But Sens McConnell and Gregg would rather pass budgets they knowingly refuse to pay for, and then threaten default. You can call that budget discipline if you want. But I’m telling you, this is not the way of great nations.
In the abstract, I think Bernstein has a good point here. As I wrote during the height of the budget negotiations, see here and here, the entire idea of a debt ceiling law is absurd to begin with. It would be better off if we eliminated it entirely or, barring that, adopting the practice that Denmark has, which is to set the debt ceiling so high that it would never become the kind of issue that the legislature would have to deal with every year or two in the manner that we’re used to.
The one thing that Bernstein’s analysis misses, though, is the fact that we never seem to deal with serious problems in politics until we’re on the brink of some kind of crisis, real or imagined. We knew for the better part of eight months that the debt ceiling would have to be raised, for example, and yet the Democrats chose not to even attempt to do anything about it while they had complete control of Congress. Does anyone really think that the Republicans would have fought a debt ceiling increase in December 2008 if it was tied to an extension of the Bush tax cuts? Personally, I think it would’ve been highly unlikely. And yet, Harry Reid chose not to even attempt it because, he said, he wanted the GOP to share the political pain of raising the debt ceiling. If Reid had acted responsibly back then instead of playing partisan games, we might have been able to avoid the entieity of the pas six weeks.
Similarly, there’s been talk about restraining spending and cutting the long-term deficit for years, and yet nothing serious has been done by either party to address the situation. It wasn’t until we got to the brink of a possible default that action was taken on an imperfect package of modest cuts. Had it not been for the debate over the debt ceiling, we wouldn’t even be talking about a Joint Select Committee whose job it will be to comb through the Federal Budget looking for nearly $2,000,000,000,000 in additional budget cuts.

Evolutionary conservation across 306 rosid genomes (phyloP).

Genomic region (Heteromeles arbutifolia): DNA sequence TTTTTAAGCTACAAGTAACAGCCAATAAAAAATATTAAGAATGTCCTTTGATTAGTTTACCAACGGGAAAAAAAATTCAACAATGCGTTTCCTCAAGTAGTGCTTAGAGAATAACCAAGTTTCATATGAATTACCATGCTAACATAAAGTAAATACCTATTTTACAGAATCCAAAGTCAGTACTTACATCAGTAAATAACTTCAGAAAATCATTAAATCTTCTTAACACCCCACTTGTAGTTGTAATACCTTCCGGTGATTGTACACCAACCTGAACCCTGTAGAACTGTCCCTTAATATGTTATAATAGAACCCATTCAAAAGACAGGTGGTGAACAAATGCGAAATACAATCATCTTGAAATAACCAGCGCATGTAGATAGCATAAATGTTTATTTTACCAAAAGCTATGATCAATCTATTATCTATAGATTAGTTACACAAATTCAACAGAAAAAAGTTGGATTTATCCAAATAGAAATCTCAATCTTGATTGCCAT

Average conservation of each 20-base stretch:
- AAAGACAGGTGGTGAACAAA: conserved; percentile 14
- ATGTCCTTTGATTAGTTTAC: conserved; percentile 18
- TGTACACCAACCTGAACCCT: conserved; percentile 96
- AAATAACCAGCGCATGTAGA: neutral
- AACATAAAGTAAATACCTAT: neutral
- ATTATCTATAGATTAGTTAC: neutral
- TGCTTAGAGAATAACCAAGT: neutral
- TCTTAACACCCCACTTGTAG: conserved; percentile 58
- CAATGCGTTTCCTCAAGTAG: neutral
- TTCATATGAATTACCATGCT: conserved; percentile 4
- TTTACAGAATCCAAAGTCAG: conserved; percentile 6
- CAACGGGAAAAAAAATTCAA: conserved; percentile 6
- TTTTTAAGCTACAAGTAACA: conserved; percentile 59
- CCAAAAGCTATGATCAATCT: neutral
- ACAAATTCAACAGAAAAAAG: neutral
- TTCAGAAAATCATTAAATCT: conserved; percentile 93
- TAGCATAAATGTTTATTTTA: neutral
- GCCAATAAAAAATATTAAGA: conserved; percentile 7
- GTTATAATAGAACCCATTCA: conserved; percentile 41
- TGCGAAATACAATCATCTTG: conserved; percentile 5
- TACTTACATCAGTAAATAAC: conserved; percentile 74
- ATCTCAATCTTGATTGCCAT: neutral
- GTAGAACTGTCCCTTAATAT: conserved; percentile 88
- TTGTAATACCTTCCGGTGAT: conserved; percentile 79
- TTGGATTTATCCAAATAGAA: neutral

Just to be clear, I am not endorsing this governing-by-crisis scenario. It leads to unnecessary economic uncertainty, and usually leads people to make decisions under the pressure of impending events. Nonetheless, it seems to be the only way we can get things done in this country anymore. As with nearly every other previous budget, the appropriations bills for Fiscal Year 2012 remains mostly unpassed by Congress (the House has passed 6 of the 12 appropriations bills, the Senate has only passed one). The Senate hasn’t passed a budget plan in more than 820 days. It’s most likely that, like last year, we’ll find ourselves passing a series of Continuing Resolutions starting on September 30th as Congress finds itself unable to come to agreement on even simple budgetary matters.
Partisans will blame the opposing party for this situation, but it’s clear that this is a bipartisan failure. Republicans are unwilling to consider closing even the most obviously unnecessary tax loophole. Democrats are unwilling to talk entitlement reform despite the fact that its clearly necessary, and aren’t even willing to consider cutting the budget of entities such as NPR or the Corporation for Public Broadcasting, neither of which have any relationship at all to an essential function of government. As long as this continues, the only way to reach agreement on matters like this is when the parties absolutely have to, as in the recent debt ceiling negotiations.
One can decry the brinksmanship that we saw during the debt ceiling debate, and I do, but at least something was done. Which is more than I can say for an average day on Capitol Hill.